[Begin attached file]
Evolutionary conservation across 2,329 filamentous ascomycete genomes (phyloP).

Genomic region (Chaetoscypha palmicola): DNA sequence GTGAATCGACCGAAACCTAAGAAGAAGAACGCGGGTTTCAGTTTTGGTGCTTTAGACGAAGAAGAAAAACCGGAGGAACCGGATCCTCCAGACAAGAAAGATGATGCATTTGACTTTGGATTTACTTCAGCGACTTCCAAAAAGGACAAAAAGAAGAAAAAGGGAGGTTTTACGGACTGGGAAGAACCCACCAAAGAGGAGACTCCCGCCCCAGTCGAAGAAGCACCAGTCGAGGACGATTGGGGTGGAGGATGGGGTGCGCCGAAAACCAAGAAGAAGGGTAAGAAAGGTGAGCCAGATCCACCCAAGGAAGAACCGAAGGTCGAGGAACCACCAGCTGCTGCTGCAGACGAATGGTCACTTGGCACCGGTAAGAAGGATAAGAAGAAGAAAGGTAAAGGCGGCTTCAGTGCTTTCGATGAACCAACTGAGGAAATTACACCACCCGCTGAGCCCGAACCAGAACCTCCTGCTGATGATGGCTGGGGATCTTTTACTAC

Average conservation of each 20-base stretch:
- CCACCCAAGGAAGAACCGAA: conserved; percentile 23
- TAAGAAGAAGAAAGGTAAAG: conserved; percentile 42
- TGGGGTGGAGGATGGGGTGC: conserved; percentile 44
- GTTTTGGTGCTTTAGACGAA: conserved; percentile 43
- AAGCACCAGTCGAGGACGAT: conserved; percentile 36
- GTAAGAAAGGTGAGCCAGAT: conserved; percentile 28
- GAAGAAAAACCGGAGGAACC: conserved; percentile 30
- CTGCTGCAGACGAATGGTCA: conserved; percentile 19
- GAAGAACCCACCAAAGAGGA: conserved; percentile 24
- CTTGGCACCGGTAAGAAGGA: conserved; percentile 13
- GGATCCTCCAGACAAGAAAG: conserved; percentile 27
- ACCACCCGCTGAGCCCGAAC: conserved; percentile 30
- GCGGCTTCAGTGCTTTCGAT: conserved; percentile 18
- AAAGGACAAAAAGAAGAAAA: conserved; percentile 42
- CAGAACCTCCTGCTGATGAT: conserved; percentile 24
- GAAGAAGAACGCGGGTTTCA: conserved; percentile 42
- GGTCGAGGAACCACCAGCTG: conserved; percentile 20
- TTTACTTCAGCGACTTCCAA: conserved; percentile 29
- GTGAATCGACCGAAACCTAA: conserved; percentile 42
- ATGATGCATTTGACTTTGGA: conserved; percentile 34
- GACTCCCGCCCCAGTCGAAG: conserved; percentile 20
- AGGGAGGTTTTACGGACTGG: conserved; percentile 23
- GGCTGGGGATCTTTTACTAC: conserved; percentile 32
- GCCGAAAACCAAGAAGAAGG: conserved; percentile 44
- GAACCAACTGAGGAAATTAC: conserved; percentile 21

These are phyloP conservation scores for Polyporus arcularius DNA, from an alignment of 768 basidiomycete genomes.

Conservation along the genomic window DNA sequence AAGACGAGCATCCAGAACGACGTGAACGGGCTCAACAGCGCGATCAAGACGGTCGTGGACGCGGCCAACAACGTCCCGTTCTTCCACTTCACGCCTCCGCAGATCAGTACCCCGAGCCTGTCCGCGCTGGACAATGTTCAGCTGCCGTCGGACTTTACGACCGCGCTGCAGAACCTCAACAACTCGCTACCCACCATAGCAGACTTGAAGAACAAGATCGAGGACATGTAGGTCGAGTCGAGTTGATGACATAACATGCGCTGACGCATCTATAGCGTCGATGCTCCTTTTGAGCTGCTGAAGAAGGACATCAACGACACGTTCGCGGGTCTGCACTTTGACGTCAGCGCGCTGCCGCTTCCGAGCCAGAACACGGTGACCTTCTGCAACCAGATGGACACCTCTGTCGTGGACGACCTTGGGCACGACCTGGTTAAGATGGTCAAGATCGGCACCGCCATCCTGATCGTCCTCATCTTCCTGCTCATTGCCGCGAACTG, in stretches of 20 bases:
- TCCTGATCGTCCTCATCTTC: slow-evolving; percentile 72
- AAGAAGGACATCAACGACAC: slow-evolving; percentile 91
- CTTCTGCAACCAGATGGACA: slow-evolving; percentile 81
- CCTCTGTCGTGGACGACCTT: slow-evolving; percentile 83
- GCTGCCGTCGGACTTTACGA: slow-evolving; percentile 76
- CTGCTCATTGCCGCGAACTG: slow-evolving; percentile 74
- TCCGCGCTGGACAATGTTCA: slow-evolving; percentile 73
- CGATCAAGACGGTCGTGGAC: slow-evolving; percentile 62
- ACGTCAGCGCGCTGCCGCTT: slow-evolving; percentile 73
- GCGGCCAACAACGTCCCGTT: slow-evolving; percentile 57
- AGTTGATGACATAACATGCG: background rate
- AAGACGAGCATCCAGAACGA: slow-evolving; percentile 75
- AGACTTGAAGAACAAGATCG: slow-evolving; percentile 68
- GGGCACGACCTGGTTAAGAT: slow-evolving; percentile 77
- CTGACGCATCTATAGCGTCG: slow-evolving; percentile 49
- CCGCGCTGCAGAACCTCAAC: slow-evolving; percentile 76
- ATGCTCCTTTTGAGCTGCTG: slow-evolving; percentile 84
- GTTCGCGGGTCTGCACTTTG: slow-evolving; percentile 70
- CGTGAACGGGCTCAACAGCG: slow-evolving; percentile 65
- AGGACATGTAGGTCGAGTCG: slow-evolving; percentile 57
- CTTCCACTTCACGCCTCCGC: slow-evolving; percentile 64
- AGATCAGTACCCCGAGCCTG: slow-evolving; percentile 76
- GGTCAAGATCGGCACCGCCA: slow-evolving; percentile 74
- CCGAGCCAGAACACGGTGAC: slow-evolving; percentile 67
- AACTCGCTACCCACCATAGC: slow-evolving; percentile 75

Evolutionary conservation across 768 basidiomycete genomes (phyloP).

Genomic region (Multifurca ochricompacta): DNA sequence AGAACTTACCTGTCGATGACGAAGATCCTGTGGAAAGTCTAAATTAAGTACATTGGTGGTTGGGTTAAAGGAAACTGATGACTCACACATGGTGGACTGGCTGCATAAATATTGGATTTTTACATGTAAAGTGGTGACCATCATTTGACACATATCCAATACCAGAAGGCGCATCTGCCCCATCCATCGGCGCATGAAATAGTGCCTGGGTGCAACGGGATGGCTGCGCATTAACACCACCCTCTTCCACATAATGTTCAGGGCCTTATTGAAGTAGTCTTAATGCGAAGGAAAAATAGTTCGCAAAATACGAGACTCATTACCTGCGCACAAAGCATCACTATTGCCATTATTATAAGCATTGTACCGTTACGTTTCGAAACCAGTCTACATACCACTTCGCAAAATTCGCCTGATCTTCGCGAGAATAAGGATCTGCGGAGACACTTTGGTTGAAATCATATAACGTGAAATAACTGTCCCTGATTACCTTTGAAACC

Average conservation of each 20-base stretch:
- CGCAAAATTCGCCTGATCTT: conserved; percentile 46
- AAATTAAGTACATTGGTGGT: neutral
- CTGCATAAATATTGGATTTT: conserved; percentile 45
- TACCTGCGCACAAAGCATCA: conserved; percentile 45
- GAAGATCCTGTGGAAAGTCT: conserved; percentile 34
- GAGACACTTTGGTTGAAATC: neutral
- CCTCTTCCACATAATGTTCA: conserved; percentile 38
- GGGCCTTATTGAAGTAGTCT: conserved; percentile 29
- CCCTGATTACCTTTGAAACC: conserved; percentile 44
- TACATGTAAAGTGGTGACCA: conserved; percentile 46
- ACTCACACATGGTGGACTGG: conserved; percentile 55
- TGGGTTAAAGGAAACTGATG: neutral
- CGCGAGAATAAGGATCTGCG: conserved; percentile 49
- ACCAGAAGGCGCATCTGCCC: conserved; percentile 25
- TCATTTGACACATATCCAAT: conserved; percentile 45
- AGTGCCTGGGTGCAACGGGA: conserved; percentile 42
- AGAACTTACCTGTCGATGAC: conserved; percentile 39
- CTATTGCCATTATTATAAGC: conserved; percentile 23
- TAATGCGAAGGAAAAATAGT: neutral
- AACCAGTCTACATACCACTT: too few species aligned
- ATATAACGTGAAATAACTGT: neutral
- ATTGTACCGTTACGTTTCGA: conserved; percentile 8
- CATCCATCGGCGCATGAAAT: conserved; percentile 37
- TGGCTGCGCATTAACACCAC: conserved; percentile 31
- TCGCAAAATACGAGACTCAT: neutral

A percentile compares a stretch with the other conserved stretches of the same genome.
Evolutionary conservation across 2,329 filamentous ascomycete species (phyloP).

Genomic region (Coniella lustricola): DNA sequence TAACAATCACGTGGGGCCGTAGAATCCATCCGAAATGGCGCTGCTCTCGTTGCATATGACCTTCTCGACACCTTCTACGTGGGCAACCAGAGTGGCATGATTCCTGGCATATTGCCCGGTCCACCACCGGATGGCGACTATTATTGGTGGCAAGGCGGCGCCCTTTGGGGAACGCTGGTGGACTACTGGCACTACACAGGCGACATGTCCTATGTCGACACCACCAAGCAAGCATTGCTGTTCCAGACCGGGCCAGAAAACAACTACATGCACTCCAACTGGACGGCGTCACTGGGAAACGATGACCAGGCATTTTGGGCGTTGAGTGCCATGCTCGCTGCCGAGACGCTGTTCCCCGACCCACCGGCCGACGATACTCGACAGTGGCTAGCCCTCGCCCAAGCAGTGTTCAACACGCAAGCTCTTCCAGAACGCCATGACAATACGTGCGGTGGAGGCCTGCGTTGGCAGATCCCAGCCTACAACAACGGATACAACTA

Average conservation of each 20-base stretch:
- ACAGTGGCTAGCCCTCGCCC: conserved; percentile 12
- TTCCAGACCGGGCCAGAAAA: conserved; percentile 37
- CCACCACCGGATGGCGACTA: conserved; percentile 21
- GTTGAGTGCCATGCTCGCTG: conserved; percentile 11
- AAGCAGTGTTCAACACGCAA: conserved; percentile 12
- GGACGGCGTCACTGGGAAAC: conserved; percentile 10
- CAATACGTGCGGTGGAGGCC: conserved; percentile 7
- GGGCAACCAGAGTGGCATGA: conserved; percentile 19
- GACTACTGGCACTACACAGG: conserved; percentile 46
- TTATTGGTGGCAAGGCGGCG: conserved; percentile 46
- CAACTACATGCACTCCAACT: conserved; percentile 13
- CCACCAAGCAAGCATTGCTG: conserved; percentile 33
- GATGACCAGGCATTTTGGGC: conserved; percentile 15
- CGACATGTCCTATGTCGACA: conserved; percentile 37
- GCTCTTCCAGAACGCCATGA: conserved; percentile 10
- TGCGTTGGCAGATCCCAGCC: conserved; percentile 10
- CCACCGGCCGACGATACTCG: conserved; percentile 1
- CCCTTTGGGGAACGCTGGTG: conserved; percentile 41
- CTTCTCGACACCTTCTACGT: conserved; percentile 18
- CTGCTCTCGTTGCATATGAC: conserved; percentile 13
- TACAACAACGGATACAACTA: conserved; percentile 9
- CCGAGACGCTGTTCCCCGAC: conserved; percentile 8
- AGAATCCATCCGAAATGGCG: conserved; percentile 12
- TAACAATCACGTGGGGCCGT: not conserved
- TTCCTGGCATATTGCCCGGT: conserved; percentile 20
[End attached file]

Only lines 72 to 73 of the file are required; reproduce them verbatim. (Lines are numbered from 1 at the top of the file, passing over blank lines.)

- ACCAGAAGGCGCATCTGCCC: conserved; percentile 25
- TCATTTGACACATATCCAAT: conserved; percentile 45